Lead faculty: Elnaz Ebrahimi, agronomy
Collaborating faculty: Robert Horton, Marshall McDaniel, Mary Wiedenhoeft and Thomas Kaspar, agronomy
This project addresses the lack of immersive, hands-on, research-based, educational experiences in crop and soil science programs. "The Systems' Hidden Half," an innovative plug-into-lecture laboratory, will be established in Rhizoboxes to help participants learn about plant-soil interactions. The research-based experience can be plugged into any crop and soil course to improve teaching and learning outcomes. Rhizoboxes will help students observe whole-crop growth in response to chemical and biological agricultural products and practice the skills required for developing on-farm research or to refine their own farming practices to be more efficient and profitable.
Clinical Perspectives on Human Nutrition: An Interactive Pre‐Health Professional Seminar Course
Lead faculty: Wendy White, food science and human nutrition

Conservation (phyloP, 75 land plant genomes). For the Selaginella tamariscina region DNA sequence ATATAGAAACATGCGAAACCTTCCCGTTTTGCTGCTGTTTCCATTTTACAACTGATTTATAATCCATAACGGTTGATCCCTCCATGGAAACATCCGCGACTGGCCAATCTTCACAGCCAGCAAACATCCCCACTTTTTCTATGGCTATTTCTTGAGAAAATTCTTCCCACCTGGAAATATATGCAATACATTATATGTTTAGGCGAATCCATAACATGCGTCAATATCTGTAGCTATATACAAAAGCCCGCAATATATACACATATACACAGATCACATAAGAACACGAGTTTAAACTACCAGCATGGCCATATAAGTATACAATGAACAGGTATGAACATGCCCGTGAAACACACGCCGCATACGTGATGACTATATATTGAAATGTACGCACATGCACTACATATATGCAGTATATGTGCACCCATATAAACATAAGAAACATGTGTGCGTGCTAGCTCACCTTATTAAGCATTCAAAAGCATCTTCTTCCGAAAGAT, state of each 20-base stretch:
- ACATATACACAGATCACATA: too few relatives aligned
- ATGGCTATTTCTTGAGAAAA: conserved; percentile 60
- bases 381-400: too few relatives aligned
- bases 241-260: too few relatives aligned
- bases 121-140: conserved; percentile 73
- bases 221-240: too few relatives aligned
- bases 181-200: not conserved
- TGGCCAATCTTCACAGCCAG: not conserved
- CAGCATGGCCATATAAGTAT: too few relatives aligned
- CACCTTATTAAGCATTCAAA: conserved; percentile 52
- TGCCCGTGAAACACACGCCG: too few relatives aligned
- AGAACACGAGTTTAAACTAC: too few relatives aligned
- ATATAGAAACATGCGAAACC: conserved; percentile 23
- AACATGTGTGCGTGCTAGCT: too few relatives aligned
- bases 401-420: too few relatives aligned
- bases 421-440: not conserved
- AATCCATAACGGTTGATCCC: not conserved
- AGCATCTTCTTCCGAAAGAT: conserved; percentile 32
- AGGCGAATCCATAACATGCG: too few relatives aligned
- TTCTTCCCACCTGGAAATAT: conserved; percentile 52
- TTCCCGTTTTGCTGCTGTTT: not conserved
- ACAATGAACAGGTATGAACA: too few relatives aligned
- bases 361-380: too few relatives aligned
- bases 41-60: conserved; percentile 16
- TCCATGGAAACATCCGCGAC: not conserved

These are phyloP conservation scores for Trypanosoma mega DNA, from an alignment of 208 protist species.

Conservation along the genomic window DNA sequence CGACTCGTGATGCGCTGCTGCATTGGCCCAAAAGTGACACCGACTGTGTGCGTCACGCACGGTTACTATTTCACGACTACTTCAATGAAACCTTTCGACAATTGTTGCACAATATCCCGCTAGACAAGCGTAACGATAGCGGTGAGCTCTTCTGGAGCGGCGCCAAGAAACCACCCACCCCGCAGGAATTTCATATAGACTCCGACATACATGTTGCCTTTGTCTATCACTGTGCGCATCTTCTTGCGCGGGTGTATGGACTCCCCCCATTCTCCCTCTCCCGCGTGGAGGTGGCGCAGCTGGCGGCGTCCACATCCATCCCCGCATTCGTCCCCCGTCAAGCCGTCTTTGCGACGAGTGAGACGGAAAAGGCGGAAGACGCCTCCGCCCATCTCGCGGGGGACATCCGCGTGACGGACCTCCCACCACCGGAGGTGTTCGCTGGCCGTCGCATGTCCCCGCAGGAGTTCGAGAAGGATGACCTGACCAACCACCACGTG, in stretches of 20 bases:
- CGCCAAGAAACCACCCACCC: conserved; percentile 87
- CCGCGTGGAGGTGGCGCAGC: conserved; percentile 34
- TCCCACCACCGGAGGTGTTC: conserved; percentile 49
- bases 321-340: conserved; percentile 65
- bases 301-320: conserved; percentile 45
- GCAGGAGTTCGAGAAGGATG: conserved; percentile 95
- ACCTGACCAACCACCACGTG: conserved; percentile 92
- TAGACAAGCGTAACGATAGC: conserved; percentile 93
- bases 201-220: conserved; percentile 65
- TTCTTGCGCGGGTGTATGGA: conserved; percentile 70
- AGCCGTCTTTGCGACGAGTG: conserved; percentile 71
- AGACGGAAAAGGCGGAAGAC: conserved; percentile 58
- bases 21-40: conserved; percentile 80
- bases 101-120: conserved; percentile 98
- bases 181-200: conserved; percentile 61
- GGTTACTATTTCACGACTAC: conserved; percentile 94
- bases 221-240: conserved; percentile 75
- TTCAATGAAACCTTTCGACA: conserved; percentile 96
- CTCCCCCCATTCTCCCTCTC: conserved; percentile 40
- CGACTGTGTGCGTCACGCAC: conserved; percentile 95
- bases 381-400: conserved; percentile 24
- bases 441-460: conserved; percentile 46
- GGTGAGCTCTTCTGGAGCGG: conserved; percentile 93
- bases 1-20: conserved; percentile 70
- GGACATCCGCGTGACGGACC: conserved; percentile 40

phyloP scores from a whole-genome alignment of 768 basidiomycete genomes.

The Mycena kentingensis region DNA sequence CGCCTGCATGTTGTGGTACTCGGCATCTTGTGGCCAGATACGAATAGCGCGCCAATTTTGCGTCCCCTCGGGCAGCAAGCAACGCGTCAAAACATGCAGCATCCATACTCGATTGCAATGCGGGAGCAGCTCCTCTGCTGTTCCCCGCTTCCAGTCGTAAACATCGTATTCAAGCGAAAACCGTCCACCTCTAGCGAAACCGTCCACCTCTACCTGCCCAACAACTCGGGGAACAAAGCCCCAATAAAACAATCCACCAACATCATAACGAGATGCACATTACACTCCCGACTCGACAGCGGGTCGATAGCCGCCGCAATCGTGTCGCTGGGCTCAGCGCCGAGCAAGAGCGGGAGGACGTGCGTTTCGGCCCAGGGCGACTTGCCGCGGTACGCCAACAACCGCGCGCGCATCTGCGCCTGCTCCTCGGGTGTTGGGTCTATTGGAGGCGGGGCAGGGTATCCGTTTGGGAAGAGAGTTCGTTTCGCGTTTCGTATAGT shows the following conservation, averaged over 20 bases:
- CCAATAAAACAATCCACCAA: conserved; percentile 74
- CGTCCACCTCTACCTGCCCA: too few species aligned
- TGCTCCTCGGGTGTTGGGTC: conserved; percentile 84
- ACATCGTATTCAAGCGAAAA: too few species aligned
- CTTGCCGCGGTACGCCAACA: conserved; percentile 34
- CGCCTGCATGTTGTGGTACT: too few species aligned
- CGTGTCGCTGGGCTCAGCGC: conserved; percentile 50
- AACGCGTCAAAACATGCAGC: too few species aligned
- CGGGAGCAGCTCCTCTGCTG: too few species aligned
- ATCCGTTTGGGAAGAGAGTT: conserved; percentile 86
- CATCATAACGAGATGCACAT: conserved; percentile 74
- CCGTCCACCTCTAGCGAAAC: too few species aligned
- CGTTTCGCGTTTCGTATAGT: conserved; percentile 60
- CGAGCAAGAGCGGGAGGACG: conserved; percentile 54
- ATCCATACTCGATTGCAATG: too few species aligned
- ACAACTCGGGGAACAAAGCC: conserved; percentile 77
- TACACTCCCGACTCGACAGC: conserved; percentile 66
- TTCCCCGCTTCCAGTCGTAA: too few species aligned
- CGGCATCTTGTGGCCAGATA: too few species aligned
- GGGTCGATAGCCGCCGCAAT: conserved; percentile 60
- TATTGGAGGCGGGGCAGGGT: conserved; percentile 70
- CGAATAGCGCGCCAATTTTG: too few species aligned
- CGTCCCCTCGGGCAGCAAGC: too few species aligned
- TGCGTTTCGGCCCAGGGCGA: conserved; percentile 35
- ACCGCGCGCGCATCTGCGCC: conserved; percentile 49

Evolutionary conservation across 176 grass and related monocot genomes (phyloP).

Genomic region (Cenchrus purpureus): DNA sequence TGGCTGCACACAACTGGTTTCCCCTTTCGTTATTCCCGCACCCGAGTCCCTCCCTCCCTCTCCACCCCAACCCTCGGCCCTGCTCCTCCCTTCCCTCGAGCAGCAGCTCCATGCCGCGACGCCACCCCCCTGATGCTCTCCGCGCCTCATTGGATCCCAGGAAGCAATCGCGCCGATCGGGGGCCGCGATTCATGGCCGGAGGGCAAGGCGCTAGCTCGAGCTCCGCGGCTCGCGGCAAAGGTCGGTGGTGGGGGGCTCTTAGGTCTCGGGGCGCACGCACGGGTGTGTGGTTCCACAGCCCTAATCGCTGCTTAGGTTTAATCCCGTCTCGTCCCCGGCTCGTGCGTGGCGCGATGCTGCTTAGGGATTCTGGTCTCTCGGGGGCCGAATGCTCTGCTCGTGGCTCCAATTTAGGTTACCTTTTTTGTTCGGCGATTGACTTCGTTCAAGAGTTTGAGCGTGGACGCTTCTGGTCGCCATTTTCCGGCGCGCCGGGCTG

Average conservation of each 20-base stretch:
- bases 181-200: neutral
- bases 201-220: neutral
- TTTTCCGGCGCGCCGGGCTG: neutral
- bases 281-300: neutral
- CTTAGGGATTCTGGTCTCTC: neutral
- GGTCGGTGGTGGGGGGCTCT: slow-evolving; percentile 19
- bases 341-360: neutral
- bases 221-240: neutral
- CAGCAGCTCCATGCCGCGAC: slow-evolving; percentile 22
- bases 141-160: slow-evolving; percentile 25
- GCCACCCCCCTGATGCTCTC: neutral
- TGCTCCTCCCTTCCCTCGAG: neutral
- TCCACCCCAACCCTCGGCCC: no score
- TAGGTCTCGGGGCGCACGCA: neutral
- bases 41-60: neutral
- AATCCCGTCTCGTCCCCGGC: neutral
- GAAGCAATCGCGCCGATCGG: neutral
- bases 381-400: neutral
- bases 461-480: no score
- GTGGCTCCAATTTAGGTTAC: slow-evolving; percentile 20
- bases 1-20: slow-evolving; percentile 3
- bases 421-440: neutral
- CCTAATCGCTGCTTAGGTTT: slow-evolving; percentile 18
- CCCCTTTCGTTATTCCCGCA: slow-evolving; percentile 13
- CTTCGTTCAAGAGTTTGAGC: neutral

Collaborator: Tracy Kangas, ophthalmologist, McFarland Eye Clinic
The U.S. faces epidemics of diet‐related disease, including obesity, type 2 diabetes and fatty liver disease. This seminar course will educate future health care providers from various disciplines on the role of evidence‐based nutrition interventions in preventing, managing and treating disease. The course will feature interactive case scenarios presented by guest physicians and other health care providers via the videoconferencing technology in the Student Innovation Center. Students will learn from clinicians across the country with authoritative knowledge of the role of nutrition in their specialization.
Evaluation of Utilizing Personal Development Tools in Collegiate Science Curriculum to Enhance Soft Skill Development
Lead faculty: Laura Greiner, animal science
Collaborating faculty: Jodi Sterle, Jennifer Bundy, Cheryl Morris and Stephanie Hansen, animal science; graduate student Caitlyn Wileman, animal science
Post-secondary education in animal science has focused primarily on technical knowledge in scientific disciplines such as genetics, nutrition, physiology and behavior. However, employers are demanding more "soft skills" such as communication and teamwork from recent graduates, skills students might pick up in their extracurricular or high-impact experiences. This team will strategically implement personal development skills throughout the department curriculum and evaluate the progression of soft skills development in animal science undergraduate students to meet the university's new strategic plan.